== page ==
Homebuyers pay a ‘green premium’ of up to £40,000 for the most energy efficient properties
27 September 2021
- Despite the existence of a green premium, 77% of people don’t know the Energy Performance rating of their own home
- Making simple adjustments to a property could help save money on energy bills and potentially increase its market value
Homes with the highest energy ratings are worth up to £40,000 more on average compared to less sustainable properties – and environmentally conscious buyers are willing to pay a ‘green premium’ for a more energy efficient abode.
An in-depth analysis of property pricing data in England and Wales, compiled by Halifax, found that homes in all regions sold for a higher price as their energy performance – a measure which considers energy efficiency – improved.
People selling their homes in England and Wales must have an Energy Performance Certificate (EPC), which ranges from ratings A-G and is valid for ten years – with A being the ‘greenest’ and G being the least.
The difference between the average property price of a home with an EPC rating of E compared to C is £11,000, which demonstrates the financial returns for more energy efficient properties. The greatest difference in property price between single EPC bands are those with G and F ratings, with the latter commanding almost £10,000 more on average.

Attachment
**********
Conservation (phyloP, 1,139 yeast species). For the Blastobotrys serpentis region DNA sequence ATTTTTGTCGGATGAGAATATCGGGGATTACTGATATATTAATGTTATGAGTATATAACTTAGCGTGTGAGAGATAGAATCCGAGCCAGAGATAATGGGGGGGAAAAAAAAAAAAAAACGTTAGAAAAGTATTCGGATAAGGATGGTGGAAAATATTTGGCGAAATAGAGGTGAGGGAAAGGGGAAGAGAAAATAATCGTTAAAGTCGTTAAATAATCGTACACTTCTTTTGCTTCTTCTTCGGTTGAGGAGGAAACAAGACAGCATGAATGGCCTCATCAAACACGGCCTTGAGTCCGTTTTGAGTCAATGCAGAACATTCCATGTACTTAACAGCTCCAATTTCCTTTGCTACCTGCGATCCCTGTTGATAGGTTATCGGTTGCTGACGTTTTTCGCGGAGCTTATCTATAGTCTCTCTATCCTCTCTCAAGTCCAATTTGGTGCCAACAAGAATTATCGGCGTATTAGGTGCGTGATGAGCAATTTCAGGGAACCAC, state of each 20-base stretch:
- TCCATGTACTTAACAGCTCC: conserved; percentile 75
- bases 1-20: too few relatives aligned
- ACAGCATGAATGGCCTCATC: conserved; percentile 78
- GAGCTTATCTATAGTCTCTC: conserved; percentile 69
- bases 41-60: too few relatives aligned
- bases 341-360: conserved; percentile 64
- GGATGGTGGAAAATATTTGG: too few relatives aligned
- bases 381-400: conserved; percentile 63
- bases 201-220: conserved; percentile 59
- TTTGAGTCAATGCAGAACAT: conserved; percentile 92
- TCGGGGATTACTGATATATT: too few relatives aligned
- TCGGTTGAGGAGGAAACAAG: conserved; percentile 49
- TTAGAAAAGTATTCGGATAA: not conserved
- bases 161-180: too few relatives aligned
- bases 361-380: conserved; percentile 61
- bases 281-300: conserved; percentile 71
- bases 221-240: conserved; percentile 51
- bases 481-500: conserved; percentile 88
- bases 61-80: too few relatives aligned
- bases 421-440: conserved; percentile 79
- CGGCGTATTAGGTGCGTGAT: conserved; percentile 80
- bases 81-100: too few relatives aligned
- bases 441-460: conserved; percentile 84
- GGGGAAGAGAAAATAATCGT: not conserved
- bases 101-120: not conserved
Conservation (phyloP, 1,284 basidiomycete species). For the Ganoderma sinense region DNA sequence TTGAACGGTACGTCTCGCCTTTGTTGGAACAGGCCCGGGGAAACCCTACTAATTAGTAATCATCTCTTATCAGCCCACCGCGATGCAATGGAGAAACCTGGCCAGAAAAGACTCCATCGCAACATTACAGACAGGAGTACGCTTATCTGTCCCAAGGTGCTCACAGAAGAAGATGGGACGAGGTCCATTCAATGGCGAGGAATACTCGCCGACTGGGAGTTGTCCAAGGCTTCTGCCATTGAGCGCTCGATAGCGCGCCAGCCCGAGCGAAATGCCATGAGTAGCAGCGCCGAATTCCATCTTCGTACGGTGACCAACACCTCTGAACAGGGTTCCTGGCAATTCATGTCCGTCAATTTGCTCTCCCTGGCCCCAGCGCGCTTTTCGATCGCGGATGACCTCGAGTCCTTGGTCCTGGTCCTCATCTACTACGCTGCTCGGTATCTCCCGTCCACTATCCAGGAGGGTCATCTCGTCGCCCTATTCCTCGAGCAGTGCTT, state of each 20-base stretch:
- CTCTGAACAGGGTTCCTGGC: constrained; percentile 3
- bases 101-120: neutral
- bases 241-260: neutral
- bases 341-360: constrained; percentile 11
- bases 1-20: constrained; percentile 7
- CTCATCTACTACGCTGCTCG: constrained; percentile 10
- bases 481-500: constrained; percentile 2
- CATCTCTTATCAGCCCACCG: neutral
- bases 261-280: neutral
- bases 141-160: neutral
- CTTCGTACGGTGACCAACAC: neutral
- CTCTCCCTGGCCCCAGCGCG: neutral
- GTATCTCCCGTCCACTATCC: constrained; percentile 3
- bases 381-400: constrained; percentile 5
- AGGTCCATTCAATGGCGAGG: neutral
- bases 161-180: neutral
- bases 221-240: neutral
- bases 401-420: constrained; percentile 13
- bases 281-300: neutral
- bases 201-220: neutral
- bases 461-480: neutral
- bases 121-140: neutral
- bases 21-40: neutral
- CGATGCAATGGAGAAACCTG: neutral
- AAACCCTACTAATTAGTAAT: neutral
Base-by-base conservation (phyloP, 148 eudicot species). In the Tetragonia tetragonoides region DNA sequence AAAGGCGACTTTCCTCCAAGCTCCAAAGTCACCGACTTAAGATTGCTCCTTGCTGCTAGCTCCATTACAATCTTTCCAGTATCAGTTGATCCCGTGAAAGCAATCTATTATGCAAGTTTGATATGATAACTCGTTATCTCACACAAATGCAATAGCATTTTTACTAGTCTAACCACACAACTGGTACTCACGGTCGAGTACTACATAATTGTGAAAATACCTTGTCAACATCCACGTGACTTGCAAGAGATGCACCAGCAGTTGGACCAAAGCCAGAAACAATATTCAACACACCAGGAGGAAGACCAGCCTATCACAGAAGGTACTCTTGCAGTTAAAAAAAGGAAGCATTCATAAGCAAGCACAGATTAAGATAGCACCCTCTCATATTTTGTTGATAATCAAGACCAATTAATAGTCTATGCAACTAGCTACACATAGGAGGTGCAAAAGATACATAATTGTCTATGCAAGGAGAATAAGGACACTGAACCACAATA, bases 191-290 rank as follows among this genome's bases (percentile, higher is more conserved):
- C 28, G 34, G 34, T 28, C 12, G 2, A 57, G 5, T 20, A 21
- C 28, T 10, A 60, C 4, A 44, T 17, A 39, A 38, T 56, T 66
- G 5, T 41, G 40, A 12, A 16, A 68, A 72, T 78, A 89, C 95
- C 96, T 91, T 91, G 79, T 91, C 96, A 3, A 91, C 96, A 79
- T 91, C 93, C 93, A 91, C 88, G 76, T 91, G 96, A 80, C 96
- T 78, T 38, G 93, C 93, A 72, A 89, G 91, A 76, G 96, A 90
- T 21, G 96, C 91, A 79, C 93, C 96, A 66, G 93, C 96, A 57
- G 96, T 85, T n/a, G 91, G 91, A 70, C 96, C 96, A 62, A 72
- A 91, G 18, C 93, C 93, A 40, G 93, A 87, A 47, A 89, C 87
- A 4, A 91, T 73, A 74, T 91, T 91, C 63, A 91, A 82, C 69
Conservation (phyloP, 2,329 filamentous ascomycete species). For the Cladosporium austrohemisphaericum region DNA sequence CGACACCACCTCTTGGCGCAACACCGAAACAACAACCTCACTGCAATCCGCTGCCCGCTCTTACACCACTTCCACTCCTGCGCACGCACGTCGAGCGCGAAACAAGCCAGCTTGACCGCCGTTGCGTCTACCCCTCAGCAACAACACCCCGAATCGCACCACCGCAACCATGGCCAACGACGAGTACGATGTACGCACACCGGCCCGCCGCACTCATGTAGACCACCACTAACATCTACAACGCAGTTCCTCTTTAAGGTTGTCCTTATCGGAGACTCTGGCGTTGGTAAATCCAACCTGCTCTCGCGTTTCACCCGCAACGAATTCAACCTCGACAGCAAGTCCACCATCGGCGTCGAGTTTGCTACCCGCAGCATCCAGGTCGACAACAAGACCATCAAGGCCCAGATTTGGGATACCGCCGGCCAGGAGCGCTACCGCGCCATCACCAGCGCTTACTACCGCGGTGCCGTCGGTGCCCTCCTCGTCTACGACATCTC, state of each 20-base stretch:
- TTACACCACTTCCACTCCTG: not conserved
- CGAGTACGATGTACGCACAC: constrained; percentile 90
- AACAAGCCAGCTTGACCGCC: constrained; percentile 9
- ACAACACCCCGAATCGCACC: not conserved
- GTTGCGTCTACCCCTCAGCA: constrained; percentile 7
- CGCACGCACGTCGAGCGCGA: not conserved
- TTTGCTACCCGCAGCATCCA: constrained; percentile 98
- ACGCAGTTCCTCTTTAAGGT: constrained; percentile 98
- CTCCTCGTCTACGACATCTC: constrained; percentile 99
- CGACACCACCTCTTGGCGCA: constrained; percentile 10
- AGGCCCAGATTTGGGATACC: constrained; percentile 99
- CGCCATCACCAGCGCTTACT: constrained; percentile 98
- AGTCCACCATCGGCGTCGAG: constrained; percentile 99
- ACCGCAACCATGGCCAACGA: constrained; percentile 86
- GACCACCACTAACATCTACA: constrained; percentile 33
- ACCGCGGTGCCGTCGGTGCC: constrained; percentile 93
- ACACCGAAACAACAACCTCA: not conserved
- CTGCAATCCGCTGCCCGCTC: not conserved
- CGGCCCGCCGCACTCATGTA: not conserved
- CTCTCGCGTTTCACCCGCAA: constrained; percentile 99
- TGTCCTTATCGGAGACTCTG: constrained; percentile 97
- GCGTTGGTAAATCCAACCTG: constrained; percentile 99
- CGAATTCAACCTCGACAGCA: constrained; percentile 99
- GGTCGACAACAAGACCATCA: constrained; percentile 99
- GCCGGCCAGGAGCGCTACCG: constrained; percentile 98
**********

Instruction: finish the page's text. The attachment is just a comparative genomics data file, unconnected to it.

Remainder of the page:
Value added per property based on EPC upgrades:
Change in EPC rating
Average difference in price
(% increase on average house price)
A survey of prospective homebuyers also found a growing desire for greener homes, with two thirds (66%) of people saying they would feel proud to have an environmentally friendly property. The same proportion also said that their home represents their personal values and what matters to them. Additionally, more than two in five (42%) current owners said that the energy efficiency of their home was either very important or fairly important when choosing where to live.
Despite this, more than three quarters (77%) of homeowners do not know the rating of their own home, meaning they could be missing out on an opportunity to save on household bills and potentially improve its market value.
Additional incentives for going green are now available to first-time buyer, home mover, shared-equity, shared-ownership and new build mortgage customers. Halifax’s green mortgage cashback scheme offers £250 to those buying homes with an EPC rating of A or B.
Regional green hotspots
The analysis also revealed that there’s a disparity between different regions of England and Wales when it comes to the efficiency of an average home. Unsurprisingly, districts with more new-builds and flats tend to have higher than average efficiency ratings. Tower Hamlets in East London fares the best, with an average home scoring a high C, closely followed by Salford in Greater Manchester. Meanwhile, rural districts with older properties, such as the Isles of Scilly and the Welsh districts of Ceredigion and Gwynedd, are the least energy efficient at the moment.
Andrew Asaam, Mortgages Director at Halifax, commented: